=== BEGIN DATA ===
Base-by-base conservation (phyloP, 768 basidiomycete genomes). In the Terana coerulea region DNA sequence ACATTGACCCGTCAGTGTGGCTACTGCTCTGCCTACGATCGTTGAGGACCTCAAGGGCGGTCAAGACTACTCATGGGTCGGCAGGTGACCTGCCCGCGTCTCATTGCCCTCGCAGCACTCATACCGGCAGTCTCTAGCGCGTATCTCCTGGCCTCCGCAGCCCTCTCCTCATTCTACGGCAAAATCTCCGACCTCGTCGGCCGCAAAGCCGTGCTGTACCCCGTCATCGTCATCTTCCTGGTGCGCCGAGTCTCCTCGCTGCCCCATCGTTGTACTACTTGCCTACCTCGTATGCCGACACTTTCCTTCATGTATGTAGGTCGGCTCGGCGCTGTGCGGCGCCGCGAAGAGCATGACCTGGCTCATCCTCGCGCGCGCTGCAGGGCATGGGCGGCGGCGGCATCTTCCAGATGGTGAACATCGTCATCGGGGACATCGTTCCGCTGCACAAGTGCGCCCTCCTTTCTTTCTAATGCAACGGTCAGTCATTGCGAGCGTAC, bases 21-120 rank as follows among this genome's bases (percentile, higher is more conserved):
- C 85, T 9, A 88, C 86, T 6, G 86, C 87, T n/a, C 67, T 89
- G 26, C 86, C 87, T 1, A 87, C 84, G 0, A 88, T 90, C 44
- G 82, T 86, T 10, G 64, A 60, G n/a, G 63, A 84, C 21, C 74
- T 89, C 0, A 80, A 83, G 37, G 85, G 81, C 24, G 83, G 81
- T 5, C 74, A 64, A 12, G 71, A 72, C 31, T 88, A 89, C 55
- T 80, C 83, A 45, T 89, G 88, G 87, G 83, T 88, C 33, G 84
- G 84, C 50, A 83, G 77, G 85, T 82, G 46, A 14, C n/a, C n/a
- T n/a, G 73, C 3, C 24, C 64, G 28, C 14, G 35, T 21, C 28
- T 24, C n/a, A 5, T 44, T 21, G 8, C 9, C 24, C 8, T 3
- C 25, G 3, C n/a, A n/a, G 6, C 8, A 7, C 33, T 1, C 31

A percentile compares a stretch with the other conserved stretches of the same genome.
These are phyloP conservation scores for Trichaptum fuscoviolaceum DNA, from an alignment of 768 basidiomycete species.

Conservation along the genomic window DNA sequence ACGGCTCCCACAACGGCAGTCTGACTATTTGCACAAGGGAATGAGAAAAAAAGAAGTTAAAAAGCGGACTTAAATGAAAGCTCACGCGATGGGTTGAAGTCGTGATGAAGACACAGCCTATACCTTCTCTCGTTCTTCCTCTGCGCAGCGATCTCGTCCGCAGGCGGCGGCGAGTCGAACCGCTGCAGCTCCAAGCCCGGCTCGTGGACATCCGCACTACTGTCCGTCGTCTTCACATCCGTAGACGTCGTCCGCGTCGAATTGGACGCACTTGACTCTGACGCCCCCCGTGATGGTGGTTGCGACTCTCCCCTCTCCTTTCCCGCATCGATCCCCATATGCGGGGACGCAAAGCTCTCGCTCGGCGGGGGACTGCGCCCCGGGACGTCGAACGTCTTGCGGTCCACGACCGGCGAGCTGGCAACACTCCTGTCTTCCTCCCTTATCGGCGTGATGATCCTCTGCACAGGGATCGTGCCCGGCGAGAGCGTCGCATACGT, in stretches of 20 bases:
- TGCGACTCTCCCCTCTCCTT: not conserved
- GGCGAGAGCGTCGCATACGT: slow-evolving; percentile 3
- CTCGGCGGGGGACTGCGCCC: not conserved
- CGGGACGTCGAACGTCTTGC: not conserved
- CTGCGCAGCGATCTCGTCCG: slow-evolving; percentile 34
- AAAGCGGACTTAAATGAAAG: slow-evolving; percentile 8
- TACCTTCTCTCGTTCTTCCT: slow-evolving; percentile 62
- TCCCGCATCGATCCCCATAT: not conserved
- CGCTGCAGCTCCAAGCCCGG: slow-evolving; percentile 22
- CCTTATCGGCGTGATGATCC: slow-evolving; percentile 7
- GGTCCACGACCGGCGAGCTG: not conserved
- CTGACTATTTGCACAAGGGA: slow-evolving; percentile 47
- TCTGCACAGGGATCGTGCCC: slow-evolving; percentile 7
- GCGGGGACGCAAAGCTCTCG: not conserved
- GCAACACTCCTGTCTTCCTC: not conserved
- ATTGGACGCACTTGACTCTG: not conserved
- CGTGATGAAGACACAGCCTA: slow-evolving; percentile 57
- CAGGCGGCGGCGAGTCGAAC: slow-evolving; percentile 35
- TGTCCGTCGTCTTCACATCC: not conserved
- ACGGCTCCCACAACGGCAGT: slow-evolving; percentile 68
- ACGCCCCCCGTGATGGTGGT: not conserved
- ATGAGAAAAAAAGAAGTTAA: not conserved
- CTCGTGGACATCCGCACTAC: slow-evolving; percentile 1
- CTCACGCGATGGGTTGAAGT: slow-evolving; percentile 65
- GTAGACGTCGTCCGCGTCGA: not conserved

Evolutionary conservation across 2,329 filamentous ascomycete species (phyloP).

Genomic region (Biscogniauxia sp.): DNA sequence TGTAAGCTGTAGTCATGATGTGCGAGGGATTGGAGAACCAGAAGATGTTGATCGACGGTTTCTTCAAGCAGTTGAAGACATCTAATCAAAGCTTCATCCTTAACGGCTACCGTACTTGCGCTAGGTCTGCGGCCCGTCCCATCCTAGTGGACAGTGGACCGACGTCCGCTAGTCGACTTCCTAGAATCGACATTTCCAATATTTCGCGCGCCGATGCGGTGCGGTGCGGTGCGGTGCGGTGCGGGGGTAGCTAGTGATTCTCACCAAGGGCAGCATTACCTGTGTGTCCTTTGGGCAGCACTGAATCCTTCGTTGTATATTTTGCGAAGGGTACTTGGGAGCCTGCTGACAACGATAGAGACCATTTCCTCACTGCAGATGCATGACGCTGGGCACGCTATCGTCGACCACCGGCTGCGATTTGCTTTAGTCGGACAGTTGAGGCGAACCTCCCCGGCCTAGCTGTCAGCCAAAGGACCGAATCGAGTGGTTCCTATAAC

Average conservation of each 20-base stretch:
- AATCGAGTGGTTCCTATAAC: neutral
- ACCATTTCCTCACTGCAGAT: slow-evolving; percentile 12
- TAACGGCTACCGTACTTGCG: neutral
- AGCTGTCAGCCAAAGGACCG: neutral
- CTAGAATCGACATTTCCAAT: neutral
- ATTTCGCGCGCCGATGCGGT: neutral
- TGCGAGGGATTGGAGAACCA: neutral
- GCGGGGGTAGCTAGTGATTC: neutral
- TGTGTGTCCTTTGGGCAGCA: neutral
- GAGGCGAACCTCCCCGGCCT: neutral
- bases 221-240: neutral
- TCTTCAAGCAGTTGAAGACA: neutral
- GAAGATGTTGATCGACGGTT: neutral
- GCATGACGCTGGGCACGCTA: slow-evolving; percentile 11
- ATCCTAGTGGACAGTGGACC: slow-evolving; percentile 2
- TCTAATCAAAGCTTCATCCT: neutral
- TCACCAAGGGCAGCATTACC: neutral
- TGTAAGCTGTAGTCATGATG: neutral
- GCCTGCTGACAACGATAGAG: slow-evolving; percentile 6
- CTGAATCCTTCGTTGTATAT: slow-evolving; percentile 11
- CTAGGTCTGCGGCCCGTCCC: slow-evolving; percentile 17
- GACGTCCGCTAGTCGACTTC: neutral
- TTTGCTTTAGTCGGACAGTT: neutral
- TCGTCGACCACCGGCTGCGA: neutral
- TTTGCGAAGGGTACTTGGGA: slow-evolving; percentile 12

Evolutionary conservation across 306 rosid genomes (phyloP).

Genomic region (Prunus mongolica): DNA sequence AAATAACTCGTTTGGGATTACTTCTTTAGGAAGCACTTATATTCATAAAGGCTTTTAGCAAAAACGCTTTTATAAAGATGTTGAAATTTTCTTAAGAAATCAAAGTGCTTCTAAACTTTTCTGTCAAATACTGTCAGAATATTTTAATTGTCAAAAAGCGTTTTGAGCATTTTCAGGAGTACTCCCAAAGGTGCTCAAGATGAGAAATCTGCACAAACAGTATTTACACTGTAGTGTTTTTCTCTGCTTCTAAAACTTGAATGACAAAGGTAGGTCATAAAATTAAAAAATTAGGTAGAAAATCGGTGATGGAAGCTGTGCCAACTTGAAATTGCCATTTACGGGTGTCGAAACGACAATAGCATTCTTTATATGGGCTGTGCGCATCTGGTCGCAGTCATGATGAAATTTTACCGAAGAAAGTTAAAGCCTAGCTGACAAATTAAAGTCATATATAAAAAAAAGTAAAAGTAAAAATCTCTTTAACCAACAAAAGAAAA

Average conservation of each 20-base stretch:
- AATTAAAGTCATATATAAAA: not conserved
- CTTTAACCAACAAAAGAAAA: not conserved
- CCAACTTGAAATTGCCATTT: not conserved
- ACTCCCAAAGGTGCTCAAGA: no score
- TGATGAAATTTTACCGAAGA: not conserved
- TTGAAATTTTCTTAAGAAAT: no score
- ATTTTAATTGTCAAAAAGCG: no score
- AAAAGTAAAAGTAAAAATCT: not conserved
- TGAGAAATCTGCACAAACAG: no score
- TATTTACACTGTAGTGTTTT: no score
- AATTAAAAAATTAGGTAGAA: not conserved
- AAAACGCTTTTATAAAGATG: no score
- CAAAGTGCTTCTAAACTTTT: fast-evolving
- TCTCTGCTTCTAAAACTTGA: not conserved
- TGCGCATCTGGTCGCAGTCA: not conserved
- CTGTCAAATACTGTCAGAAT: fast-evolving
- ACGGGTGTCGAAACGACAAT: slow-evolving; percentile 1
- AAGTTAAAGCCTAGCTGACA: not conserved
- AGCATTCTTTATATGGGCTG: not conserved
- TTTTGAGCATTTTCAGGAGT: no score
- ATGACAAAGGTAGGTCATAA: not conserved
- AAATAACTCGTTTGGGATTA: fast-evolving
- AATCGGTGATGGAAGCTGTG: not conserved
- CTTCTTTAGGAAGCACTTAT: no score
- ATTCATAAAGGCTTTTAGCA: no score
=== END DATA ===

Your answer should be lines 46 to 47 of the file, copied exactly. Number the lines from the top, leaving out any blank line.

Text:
- AGCTGTCAGCCAAAGGACCG: neutral
- CTAGAATCGACATTTCCAAT: neutral